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Thread: Ditching the Gentle Leader, on to a FurSaver & CC Reply to Thread
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  Topic Review (Newest First)
05-22-2014 10:13 AM
Anubis_Star Lastly prongs don't choke the dog. They allow for an even and precise distribution to be felt around the dogs neck that allows for an obvious correction that does NOT cause pain unless severe enough. And many dogs will simply self correct when they hit the end. I did a lot of "flee market" walking with berlin when I first put him on the prong.

Holding the leash fairly short, gave him less than 6 inches so hr had to stay close, I kept my thumb in my pocket and my fingers holding on to the seem of my pants so the leash position with my body wouldn't change. Then I just pretended like I was walking around around a flee market. First fast, then slow. Stopping frequently. Looking around. Changing directions. I always turn my head in the direction I'm going before I change my direction so the dog can take a cue from that and follow.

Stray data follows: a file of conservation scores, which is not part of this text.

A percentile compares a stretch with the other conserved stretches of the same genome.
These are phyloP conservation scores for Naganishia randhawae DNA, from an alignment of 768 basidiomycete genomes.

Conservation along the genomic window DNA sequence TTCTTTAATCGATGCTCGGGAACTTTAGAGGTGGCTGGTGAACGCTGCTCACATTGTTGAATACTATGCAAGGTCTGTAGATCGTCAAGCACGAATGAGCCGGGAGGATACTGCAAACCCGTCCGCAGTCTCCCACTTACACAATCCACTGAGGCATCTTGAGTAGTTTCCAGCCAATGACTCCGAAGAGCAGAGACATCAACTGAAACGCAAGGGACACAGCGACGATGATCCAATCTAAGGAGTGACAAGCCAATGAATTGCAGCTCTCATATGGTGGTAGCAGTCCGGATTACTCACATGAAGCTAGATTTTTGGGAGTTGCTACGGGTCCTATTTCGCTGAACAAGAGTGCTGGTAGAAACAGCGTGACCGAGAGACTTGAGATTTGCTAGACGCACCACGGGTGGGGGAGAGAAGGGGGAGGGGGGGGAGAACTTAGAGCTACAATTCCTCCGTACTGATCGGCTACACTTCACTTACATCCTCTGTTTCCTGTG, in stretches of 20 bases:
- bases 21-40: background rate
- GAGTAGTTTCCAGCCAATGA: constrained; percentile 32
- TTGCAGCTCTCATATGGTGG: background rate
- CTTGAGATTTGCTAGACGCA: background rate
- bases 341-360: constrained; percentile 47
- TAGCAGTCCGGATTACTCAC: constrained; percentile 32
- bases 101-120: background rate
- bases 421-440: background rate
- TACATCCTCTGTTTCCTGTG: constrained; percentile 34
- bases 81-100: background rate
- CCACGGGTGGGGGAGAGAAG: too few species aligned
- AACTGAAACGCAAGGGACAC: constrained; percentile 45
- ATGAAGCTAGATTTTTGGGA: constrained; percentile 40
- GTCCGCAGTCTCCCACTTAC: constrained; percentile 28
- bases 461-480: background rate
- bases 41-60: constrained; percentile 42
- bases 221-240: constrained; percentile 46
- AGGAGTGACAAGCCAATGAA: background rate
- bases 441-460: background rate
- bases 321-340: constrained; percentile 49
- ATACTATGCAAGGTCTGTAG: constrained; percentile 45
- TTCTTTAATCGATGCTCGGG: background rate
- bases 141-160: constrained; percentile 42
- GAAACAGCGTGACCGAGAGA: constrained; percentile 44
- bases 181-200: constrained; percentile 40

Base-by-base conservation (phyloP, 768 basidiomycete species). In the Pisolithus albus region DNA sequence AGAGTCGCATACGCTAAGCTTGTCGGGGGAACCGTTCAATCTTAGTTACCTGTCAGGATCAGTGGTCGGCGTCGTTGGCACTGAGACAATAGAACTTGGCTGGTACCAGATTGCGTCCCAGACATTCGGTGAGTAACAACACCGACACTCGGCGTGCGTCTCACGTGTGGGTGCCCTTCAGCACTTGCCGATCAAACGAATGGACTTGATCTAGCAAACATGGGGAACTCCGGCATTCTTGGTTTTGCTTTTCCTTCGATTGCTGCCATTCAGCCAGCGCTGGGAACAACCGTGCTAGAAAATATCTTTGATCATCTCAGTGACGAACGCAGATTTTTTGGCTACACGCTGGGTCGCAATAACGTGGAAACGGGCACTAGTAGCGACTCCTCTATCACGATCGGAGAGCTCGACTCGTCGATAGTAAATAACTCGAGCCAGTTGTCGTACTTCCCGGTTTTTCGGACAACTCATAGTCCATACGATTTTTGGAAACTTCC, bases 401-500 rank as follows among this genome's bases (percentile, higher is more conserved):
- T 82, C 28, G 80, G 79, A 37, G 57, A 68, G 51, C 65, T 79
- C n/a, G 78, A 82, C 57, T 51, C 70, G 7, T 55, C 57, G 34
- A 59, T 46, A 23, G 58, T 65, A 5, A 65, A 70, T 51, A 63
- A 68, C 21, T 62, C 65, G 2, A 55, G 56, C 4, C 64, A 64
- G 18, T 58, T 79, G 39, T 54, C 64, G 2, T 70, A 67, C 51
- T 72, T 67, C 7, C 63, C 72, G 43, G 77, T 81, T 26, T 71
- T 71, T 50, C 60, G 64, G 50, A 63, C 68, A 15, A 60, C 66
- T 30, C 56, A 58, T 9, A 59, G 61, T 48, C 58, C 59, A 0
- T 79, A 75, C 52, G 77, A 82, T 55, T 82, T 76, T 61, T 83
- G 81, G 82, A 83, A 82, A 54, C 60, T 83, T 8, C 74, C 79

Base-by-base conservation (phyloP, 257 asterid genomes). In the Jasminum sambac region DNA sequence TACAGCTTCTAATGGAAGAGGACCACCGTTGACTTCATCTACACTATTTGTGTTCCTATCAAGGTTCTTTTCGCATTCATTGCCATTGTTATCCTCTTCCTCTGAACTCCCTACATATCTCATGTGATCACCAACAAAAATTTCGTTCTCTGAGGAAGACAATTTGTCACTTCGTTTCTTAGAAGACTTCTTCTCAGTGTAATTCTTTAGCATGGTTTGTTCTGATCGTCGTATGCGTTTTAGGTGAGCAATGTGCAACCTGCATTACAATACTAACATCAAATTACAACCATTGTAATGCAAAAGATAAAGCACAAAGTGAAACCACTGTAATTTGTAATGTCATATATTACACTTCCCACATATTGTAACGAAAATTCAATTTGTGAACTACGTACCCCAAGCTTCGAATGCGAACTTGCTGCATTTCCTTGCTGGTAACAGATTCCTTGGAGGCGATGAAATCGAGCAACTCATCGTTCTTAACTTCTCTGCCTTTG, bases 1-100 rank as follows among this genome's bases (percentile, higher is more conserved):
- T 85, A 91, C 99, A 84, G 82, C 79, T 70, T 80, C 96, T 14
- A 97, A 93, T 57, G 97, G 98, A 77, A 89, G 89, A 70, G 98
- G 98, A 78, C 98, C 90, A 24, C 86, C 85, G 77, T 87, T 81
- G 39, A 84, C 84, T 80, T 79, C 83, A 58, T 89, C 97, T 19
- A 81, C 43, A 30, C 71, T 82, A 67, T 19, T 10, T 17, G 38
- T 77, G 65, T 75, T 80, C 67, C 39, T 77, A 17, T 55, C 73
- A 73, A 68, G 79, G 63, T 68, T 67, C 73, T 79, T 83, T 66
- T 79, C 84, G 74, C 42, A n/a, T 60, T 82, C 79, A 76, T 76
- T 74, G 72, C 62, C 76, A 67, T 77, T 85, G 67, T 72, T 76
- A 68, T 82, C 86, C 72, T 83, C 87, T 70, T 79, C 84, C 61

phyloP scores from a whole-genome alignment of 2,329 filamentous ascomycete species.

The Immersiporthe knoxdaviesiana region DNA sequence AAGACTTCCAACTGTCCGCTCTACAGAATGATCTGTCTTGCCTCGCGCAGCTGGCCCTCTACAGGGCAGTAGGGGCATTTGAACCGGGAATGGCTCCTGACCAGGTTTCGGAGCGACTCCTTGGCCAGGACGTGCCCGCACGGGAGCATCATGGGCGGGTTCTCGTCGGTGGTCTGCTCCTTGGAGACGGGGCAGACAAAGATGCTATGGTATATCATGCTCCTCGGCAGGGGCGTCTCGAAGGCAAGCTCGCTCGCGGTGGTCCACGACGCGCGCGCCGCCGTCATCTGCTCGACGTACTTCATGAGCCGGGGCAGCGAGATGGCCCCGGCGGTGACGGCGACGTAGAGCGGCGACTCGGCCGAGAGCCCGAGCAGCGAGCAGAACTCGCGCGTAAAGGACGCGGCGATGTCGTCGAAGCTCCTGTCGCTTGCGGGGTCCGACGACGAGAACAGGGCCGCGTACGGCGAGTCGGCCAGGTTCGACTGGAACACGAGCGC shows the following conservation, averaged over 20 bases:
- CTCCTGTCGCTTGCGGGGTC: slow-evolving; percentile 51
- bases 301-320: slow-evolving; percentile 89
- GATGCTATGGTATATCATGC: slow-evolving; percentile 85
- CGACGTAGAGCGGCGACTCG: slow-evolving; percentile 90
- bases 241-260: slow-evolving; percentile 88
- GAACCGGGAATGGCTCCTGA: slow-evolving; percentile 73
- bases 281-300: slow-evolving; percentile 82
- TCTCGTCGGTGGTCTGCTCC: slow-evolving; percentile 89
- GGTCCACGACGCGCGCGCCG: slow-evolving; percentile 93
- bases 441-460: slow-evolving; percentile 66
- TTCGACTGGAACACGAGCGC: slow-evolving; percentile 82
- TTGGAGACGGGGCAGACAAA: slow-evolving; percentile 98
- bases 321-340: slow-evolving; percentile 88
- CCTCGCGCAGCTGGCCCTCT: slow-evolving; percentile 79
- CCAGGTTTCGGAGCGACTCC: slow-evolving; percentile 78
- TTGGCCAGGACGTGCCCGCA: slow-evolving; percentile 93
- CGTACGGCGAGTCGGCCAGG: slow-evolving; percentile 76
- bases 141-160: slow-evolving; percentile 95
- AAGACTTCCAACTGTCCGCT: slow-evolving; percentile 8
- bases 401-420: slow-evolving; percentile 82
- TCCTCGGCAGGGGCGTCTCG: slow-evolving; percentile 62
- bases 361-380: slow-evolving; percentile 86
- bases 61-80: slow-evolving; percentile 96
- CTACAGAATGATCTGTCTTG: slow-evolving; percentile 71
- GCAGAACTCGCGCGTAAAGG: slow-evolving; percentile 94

There was no choking, no pain, he self corrected when he didn't pay attention and keep up. Simple.

As far as distraction, you need to work on way more engagement so YOU become more exciting. Lots and lots of play, with tugs are great. That way you should be able to call the dog off a lunge because coming back to you is going to be more fun.

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05-22-2014 10:11 AM
lyssa62 I bet I have the biggest plethora of gear on this forum. I've bought it ALL -- and it came down to the ONLY thing that has worked is a prong collar. I wish I had all the money I wasted on the other stuff.